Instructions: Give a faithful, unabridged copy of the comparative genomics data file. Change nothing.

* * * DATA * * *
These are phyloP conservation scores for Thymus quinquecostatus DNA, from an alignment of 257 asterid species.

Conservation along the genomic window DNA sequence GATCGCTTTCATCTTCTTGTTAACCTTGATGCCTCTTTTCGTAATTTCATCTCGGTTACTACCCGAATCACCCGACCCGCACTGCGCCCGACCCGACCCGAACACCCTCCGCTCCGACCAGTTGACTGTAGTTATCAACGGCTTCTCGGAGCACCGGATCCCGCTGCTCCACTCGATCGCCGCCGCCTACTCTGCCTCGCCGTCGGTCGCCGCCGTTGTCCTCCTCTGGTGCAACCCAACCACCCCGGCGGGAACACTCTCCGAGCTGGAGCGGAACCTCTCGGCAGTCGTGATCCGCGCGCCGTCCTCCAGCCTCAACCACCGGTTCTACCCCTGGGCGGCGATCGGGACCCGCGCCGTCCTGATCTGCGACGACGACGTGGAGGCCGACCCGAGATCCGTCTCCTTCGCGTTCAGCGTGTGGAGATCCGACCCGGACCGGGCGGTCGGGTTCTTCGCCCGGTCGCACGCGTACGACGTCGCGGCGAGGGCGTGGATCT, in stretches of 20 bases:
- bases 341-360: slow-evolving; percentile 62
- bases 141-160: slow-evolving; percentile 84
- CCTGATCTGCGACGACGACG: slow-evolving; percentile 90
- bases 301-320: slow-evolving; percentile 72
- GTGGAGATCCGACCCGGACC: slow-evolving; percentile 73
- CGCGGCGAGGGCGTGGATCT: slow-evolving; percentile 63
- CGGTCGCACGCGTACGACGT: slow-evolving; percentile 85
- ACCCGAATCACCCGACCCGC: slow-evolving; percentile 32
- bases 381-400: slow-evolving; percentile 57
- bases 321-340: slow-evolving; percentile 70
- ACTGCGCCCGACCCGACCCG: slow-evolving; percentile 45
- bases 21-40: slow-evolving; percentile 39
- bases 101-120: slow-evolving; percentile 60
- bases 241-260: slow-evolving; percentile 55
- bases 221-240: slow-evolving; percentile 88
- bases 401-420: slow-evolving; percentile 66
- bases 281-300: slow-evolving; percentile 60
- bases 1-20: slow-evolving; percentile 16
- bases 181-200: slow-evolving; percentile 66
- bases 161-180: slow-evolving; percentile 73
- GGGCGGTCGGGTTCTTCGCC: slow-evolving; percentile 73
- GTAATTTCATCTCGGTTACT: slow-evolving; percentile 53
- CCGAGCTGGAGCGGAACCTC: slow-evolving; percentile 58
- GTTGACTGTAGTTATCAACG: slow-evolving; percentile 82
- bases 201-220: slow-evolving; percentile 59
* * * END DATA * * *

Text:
These are phyloP conservation scores for Thymus quinquecostatus DNA, from an alignment of 257 asterid species.

Conservation along the genomic window DNA sequence GATCGCTTTCATCTTCTTGTTAACCTTGATGCCTCTTTTCGTAATTTCATCTCGGTTACTACCCGAATCACCCGACCCGCACTGCGCCCGACCCGACCCGAACACCCTCCGCTCCGACCAGTTGACTGTAGTTATCAACGGCTTCTCGGAGCACCGGATCCCGCTGCTCCACTCGATCGCCGCCGCCTACTCTGCCTCGCCGTCGGTCGCCGCCGTTGTCCTCCTCTGGTGCAACCCAACCACCCCGGCGGGAACACTCTCCGAGCTGGAGCGGAACCTCTCGGCAGTCGTGATCCGCGCGCCGTCCTCCAGCCTCAACCACCGGTTCTACCCCTGGGCGGCGATCGGGACCCGCGCCGTCCTGATCTGCGACGACGACGTGGAGGCCGACCCGAGATCCGTCTCCTTCGCGTTCAGCGTGTGGAGATCCGACCCGGACCGGGCGGTCGGGTTCTTCGCCCGGTCGCACGCGTACGACGTCGCGGCGAGGGCGTGGATCT, in stretches of 20 bases:
- bases 341-360: slow-evolving; percentile 62
- bases 141-160: slow-evolving; percentile 84
- CCTGATCTGCGACGACGACG: slow-evolving; percentile 90
- bases 301-320: slow-evolving; percentile 72
- GTGGAGATCCGACCCGGACC: slow-evolving; percentile 73
- CGCGGCGAGGGCGTGGATCT: slow-evolving; percentile 63
- CGGTCGCACGCGTACGACGT: slow-evolving; percentile 85
- ACCCGAATCACCCGACCCGC: slow-evolving; percentile 32
- bases 381-400: slow-evolving; percentile 57
- bases 321-340: slow-evolving; percentile 70
- ACTGCGCCCGACCCGACCCG: slow-evolving; percentile 45
- bases 21-40: slow-evolving; percentile 39
- bases 101-120: slow-evolving; percentile 60
- bases 241-260: slow-evolving; percentile 55
- bases 221-240: slow-evolving; percentile 88
- bases 401-420: slow-evolving; percentile 66
- bases 281-300: slow-evolving; percentile 60
- bases 1-20: slow-evolving; percentile 16
- bases 181-200: slow-evolving; percentile 66
- bases 161-180: slow-evolving; percentile 73
- GGGCGGTCGGGTTCTTCGCC: slow-evolving; percentile 73
- GTAATTTCATCTCGGTTACT: slow-evolving; percentile 53
- CCGAGCTGGAGCGGAACCTC: slow-evolving; percentile 58
- GTTGACTGTAGTTATCAACG: slow-evolving; percentile 82
- bases 201-220: slow-evolving; percentile 59